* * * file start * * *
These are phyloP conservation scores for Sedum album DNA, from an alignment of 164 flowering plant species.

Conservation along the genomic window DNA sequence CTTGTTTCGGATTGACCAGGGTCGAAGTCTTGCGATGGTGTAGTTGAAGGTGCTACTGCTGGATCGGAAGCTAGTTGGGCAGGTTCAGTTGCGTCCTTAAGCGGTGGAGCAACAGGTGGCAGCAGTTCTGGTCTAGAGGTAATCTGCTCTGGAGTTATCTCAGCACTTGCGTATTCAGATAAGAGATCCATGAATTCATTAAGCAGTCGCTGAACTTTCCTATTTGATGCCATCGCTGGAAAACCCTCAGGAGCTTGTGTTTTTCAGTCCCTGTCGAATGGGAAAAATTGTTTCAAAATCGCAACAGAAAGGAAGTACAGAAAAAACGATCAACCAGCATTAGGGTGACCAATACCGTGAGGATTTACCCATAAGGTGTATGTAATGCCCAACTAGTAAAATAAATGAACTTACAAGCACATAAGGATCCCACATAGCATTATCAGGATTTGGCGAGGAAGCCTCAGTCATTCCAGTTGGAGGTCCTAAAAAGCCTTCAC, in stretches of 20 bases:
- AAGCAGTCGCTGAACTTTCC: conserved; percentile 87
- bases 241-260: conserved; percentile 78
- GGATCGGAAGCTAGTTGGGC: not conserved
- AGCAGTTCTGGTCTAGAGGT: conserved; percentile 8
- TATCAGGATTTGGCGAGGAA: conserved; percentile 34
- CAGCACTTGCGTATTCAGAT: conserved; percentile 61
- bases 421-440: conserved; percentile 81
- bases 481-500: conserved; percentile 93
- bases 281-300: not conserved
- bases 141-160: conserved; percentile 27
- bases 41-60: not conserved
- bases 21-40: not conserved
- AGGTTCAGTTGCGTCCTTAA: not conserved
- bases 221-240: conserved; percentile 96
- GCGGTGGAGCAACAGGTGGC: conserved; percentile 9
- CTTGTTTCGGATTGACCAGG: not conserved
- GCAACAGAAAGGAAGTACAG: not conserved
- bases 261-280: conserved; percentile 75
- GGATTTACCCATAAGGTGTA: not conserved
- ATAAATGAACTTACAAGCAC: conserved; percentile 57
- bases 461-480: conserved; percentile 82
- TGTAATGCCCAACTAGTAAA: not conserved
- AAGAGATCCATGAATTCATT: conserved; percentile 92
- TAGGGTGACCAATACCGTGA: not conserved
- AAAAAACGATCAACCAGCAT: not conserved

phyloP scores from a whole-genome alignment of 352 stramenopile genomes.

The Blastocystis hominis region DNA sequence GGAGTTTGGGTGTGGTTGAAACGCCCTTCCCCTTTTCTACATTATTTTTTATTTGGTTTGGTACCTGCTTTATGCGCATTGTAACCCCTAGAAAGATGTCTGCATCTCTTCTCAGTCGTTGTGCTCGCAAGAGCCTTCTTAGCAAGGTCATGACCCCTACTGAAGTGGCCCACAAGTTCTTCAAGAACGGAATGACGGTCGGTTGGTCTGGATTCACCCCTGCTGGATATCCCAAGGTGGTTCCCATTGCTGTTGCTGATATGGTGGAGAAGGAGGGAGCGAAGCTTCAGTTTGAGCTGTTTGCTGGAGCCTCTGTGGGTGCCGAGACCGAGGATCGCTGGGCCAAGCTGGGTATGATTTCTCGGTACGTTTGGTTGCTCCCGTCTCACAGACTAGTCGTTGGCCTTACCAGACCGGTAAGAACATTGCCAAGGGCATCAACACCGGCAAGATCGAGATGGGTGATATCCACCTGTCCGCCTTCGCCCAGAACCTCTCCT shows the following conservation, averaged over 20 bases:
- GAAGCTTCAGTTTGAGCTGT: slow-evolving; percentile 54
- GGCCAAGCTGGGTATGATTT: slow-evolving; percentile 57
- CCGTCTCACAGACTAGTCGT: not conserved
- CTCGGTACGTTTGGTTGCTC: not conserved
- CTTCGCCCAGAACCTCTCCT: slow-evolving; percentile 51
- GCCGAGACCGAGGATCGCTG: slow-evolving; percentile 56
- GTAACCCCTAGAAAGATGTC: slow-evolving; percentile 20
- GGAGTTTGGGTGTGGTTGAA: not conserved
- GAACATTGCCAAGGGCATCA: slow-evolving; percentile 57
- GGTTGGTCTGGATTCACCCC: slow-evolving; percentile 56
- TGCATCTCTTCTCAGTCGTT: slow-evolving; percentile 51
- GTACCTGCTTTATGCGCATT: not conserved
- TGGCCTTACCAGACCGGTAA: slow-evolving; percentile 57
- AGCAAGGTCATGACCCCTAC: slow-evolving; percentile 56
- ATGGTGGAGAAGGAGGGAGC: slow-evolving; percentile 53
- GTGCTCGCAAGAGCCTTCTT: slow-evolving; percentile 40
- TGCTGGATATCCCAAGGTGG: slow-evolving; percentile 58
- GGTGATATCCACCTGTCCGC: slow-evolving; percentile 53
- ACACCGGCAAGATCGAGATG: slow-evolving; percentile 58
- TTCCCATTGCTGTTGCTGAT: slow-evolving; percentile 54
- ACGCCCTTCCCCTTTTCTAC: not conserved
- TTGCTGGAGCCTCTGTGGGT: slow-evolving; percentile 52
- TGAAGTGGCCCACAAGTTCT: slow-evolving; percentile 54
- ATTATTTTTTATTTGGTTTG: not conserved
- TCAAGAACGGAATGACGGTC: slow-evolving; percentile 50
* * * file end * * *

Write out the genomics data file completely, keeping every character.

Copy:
These are phyloP conservation scores for Sedum album DNA, from an alignment of 164 flowering plant species.

Conservation along the genomic window DNA sequence CTTGTTTCGGATTGACCAGGGTCGAAGTCTTGCGATGGTGTAGTTGAAGGTGCTACTGCTGGATCGGAAGCTAGTTGGGCAGGTTCAGTTGCGTCCTTAAGCGGTGGAGCAACAGGTGGCAGCAGTTCTGGTCTAGAGGTAATCTGCTCTGGAGTTATCTCAGCACTTGCGTATTCAGATAAGAGATCCATGAATTCATTAAGCAGTCGCTGAACTTTCCTATTTGATGCCATCGCTGGAAAACCCTCAGGAGCTTGTGTTTTTCAGTCCCTGTCGAATGGGAAAAATTGTTTCAAAATCGCAACAGAAAGGAAGTACAGAAAAAACGATCAACCAGCATTAGGGTGACCAATACCGTGAGGATTTACCCATAAGGTGTATGTAATGCCCAACTAGTAAAATAAATGAACTTACAAGCACATAAGGATCCCACATAGCATTATCAGGATTTGGCGAGGAAGCCTCAGTCATTCCAGTTGGAGGTCCTAAAAAGCCTTCAC, in stretches of 20 bases:
- AAGCAGTCGCTGAACTTTCC: conserved; percentile 87
- bases 241-260: conserved; percentile 78
- GGATCGGAAGCTAGTTGGGC: not conserved
- AGCAGTTCTGGTCTAGAGGT: conserved; percentile 8
- TATCAGGATTTGGCGAGGAA: conserved; percentile 34
- CAGCACTTGCGTATTCAGAT: conserved; percentile 61
- bases 421-440: conserved; percentile 81
- bases 481-500: conserved; percentile 93
- bases 281-300: not conserved
- bases 141-160: conserved; percentile 27
- bases 41-60: not conserved
- bases 21-40: not conserved
- AGGTTCAGTTGCGTCCTTAA: not conserved
- bases 221-240: conserved; percentile 96
- GCGGTGGAGCAACAGGTGGC: conserved; percentile 9
- CTTGTTTCGGATTGACCAGG: not conserved
- GCAACAGAAAGGAAGTACAG: not conserved
- bases 261-280: conserved; percentile 75
- GGATTTACCCATAAGGTGTA: not conserved
- ATAAATGAACTTACAAGCAC: conserved; percentile 57
- bases 461-480: conserved; percentile 82
- TGTAATGCCCAACTAGTAAA: not conserved
- AAGAGATCCATGAATTCATT: conserved; percentile 92
- TAGGGTGACCAATACCGTGA: not conserved
- AAAAAACGATCAACCAGCAT: not conserved

phyloP scores from a whole-genome alignment of 352 stramenopile genomes.

The Blastocystis hominis region DNA sequence GGAGTTTGGGTGTGGTTGAAACGCCCTTCCCCTTTTCTACATTATTTTTTATTTGGTTTGGTACCTGCTTTATGCGCATTGTAACCCCTAGAAAGATGTCTGCATCTCTTCTCAGTCGTTGTGCTCGCAAGAGCCTTCTTAGCAAGGTCATGACCCCTACTGAAGTGGCCCACAAGTTCTTCAAGAACGGAATGACGGTCGGTTGGTCTGGATTCACCCCTGCTGGATATCCCAAGGTGGTTCCCATTGCTGTTGCTGATATGGTGGAGAAGGAGGGAGCGAAGCTTCAGTTTGAGCTGTTTGCTGGAGCCTCTGTGGGTGCCGAGACCGAGGATCGCTGGGCCAAGCTGGGTATGATTTCTCGGTACGTTTGGTTGCTCCCGTCTCACAGACTAGTCGTTGGCCTTACCAGACCGGTAAGAACATTGCCAAGGGCATCAACACCGGCAAGATCGAGATGGGTGATATCCACCTGTCCGCCTTCGCCCAGAACCTCTCCT shows the following conservation, averaged over 20 bases:
- GAAGCTTCAGTTTGAGCTGT: slow-evolving; percentile 54
- GGCCAAGCTGGGTATGATTT: slow-evolving; percentile 57
- CCGTCTCACAGACTAGTCGT: not conserved
- CTCGGTACGTTTGGTTGCTC: not conserved
- CTTCGCCCAGAACCTCTCCT: slow-evolving; percentile 51
- GCCGAGACCGAGGATCGCTG: slow-evolving; percentile 56
- GTAACCCCTAGAAAGATGTC: slow-evolving; percentile 20
- GGAGTTTGGGTGTGGTTGAA: not conserved
- GAACATTGCCAAGGGCATCA: slow-evolving; percentile 57
- GGTTGGTCTGGATTCACCCC: slow-evolving; percentile 56
- TGCATCTCTTCTCAGTCGTT: slow-evolving; percentile 51
- GTACCTGCTTTATGCGCATT: not conserved
- TGGCCTTACCAGACCGGTAA: slow-evolving; percentile 57
- AGCAAGGTCATGACCCCTAC: slow-evolving; percentile 56
- ATGGTGGAGAAGGAGGGAGC: slow-evolving; percentile 53
- GTGCTCGCAAGAGCCTTCTT: slow-evolving; percentile 40
- TGCTGGATATCCCAAGGTGG: slow-evolving; percentile 58
- GGTGATATCCACCTGTCCGC: slow-evolving; percentile 53
- ACACCGGCAAGATCGAGATG: slow-evolving; percentile 58
- TTCCCATTGCTGTTGCTGAT: slow-evolving; percentile 54
- ACGCCCTTCCCCTTTTCTAC: not conserved
- TTGCTGGAGCCTCTGTGGGT: slow-evolving; percentile 52
- TGAAGTGGCCCACAAGTTCT: slow-evolving; percentile 54
- ATTATTTTTTATTTGGTTTG: not conserved
- TCAAGAACGGAATGACGGTC: slow-evolving; percentile 50